Insurance strategic asset allocation, a tool to navigate the investment labyrinth
Investment markets are a labyrinth
We have explored some interesting themes in our journey through Greek mythology (multi-faceted risk, active vs passive for insurance, duration vs convexity for insurers). In this next instalment we introduce another Greek hero, Theseus, who attempts to solve the puzzle of the Labyrinth – something that can be likened to insurance companies trying to navigate investment markets! The Labyrinth was a vast maze, designed by the skilled craftsman Daedalus and built on the Island of Crete. It was commissioned by King Minos of Crete to imprison the Minotaur, a monstrous creature with the body of a man and the head of a bull. Each year, fourteen youths from Greece were sent to Crete to be sacrificed to the Minotaur as a tribute to King Minos; an experience I am sure professionals working in investment and insurance can relate to.
Unfortunately, there are many similarities between this story and the experience of some insurance Board Directors and management teams when it comes to investment. The vast Labyrinth with its network of unclear and opaque paths, dead-ends and a Minotaur roaming around is an apt metaphor for investment markets when decision makers are not equipped with the right strategies and appropriate skills. Without some basic tools, insurance companies, much like the ill-fated youths of Greece, will find themselves aimlessly wondering the markets while being stalked by a formidable foe.
This begs the question how can insurers prepare for this and what tools and strategies are best employed? Let’s take a leaf out of Theseus’ book.
Theseus, ariadne and the ball of thread
Our hero Theseus (son of King Aegeus of Athens) volunteered to be one of the young Athenians sent to Crete; his objective was to end the tribute by slaying the Minotaur. He was helped by Princess Ariadne (daughter to King Minos) who gave him a ball of thread and instructed him to unravel it behind himself as he ventured deeper into the Labyrinth. This was a simple and elegant solution to the problem of finding his way out of the Labyrinth.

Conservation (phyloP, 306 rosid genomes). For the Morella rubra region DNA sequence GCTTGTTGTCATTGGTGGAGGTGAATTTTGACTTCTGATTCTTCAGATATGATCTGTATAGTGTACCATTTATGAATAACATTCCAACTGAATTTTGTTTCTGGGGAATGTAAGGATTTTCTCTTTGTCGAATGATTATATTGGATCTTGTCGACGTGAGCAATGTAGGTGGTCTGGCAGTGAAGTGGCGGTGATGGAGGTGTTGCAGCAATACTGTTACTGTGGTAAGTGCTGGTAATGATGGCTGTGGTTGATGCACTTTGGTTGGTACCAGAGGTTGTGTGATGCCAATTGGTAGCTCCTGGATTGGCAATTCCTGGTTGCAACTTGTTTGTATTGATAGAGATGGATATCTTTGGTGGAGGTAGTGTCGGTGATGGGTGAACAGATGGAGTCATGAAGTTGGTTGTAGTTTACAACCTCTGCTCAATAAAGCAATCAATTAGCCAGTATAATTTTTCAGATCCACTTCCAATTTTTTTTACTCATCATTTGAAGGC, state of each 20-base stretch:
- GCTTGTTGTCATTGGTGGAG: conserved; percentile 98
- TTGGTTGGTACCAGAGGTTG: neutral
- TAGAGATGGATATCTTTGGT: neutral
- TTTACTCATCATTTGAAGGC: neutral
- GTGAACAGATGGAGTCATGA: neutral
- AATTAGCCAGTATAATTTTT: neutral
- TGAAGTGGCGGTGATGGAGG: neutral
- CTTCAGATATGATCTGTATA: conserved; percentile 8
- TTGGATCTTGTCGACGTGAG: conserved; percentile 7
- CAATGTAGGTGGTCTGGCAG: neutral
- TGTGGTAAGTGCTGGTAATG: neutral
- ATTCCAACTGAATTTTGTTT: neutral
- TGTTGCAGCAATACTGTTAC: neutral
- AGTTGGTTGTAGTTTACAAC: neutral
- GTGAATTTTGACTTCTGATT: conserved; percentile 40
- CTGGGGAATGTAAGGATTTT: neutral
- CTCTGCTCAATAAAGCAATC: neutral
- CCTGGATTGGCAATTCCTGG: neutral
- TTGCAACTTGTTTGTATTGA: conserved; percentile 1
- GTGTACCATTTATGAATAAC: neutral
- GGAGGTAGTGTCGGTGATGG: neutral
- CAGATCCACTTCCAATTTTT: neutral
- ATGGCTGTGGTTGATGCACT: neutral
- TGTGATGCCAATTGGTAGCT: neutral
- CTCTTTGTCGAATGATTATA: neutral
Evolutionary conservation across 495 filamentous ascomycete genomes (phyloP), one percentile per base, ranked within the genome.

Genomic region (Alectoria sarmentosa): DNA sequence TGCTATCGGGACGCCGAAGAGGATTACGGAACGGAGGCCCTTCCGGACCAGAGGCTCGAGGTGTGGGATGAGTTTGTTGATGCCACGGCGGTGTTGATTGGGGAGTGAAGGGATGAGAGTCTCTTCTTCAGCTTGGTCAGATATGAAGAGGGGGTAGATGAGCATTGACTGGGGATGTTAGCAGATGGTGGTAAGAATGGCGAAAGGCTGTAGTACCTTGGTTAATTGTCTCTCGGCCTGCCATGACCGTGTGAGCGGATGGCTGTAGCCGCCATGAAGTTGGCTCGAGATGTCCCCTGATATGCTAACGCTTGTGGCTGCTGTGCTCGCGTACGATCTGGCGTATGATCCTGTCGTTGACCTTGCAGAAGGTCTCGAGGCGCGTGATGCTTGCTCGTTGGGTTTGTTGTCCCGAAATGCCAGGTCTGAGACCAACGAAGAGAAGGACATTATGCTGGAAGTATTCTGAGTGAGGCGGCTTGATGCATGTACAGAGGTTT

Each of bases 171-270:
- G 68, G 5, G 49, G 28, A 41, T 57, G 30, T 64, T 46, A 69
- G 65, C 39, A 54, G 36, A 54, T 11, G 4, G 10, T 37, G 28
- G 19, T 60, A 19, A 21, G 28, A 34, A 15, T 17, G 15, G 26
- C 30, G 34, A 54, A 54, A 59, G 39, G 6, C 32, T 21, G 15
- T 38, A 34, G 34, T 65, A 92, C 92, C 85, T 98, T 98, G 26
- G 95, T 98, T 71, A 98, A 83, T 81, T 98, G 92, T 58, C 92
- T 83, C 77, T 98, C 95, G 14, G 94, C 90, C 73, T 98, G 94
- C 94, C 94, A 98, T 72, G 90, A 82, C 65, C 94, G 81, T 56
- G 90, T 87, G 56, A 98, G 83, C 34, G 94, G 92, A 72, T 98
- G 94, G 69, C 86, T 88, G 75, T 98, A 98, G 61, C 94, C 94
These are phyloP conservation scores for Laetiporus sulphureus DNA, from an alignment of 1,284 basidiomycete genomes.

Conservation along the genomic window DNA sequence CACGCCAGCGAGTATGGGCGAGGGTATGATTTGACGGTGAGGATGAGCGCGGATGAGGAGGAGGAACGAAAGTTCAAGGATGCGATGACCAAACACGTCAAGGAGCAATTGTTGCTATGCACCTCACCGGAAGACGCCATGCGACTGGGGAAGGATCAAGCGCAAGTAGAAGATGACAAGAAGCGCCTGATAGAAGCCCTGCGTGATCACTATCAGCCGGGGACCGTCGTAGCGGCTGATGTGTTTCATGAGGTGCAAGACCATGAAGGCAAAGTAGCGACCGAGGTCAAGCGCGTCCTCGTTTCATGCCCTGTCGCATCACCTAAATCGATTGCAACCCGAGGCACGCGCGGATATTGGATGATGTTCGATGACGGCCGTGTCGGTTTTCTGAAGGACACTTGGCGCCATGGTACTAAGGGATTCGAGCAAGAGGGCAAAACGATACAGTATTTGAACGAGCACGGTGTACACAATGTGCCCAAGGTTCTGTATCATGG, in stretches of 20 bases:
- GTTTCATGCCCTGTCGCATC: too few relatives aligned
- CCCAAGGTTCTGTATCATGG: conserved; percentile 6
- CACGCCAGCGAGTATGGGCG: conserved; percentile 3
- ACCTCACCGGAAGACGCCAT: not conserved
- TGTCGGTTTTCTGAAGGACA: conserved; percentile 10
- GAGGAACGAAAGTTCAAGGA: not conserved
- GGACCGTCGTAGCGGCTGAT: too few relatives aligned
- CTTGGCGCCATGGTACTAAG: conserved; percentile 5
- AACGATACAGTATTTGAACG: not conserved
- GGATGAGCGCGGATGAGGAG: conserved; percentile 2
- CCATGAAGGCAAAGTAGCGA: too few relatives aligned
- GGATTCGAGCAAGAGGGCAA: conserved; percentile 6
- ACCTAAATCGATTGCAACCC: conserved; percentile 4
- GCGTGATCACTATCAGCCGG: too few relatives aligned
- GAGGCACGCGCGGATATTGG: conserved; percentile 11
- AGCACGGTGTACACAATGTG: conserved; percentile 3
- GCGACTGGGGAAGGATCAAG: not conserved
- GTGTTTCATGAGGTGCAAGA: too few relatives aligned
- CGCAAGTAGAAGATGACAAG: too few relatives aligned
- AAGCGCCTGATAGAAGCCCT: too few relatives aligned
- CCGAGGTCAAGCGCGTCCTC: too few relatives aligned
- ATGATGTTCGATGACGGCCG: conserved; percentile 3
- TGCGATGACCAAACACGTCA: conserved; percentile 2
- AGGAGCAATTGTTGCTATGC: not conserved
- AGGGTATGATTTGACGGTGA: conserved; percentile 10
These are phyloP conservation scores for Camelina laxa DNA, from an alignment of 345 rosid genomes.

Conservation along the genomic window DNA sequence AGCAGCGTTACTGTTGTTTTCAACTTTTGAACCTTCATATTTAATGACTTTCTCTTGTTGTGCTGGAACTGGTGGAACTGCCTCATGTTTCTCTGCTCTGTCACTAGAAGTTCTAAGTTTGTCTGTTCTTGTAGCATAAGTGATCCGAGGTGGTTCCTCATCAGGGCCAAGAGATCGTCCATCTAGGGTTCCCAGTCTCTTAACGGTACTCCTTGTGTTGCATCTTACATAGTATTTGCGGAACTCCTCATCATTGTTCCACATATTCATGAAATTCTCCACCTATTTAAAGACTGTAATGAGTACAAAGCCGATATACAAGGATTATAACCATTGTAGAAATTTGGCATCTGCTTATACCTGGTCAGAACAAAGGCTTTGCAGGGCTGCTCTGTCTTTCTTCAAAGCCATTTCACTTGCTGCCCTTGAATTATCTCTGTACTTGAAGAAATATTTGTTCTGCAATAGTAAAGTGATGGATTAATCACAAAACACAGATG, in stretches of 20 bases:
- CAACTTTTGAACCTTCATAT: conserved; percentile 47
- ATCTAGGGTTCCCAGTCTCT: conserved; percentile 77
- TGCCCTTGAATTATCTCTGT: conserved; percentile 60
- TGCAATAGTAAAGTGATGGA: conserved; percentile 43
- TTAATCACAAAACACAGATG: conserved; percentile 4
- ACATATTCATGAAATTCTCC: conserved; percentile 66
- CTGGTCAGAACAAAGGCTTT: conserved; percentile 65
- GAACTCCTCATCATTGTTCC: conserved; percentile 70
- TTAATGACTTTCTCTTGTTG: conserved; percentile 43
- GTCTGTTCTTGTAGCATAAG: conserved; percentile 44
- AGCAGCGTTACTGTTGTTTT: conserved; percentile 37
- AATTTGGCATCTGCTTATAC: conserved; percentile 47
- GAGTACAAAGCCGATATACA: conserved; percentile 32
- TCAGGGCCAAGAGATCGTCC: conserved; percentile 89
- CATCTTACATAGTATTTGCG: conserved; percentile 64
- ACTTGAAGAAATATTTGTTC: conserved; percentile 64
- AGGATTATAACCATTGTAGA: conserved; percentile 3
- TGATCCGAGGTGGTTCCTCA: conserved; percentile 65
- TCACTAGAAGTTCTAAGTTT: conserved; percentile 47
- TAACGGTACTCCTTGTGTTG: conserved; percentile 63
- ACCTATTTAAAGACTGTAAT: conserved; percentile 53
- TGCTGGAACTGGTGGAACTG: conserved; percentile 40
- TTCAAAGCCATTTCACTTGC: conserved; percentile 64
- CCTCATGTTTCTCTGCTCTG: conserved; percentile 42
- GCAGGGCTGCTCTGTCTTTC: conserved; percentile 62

For insurers a Strategic Asset Allocation, “SAA”, is a conceptually simple and elegant tool that can be used to navigate investment markets. A SAA, properly incorporated in an Investment Policy Statement and implement through a portfolio of assets, will reflect the central investment objectives and risk/return characteristics of an insurance company (or any other investor). However, a SAA can be a poor navigation tool when constructed in haste, executed poorly and not properly tracked or managed. In our experience, there are a few common challenges insurance companies come across as a result of being misguided by an ill-constructed SAA.
Theseus’ risk review and challenges from a poor saa
We are going to take some poetic license and assume Theseus and Ariadne performed some stress and scenario testing on their idea of using a thread before tackling the Labyrinth. Some of the questions they no doubt asked each other were:
01. WHY AM I, THESEUS, GOING INTO THE LABYRINTH AT ALL?
Theseus was very clear on his objective – to save his fellow Athenians from the Minotaur. Insurers are not always clear on the purpose of their venturing into the market and, by extension, the purpose of their SAA. For most investors the aim of investing is to maximise return whilst minimising risk but this simple idea can quickly become complicated when one considers wider factors insurers need to consider such as asset-liability matching, ESG, regulatory and accounting requirements, access to and understanding of asset classes and so on. An SAA that is constructed without a clear and articulated view on an insurer’s risk appetite, business objectives, macroeconomic outlook,operating environment and ultimately their investment objectives will likely result in sub-optimal outcomes in the long run. The purpose of the SAA is to provide a central thesis governing investment decision hence it is important to take a step back, understand and clearly articulate what the SAA is there to achieve.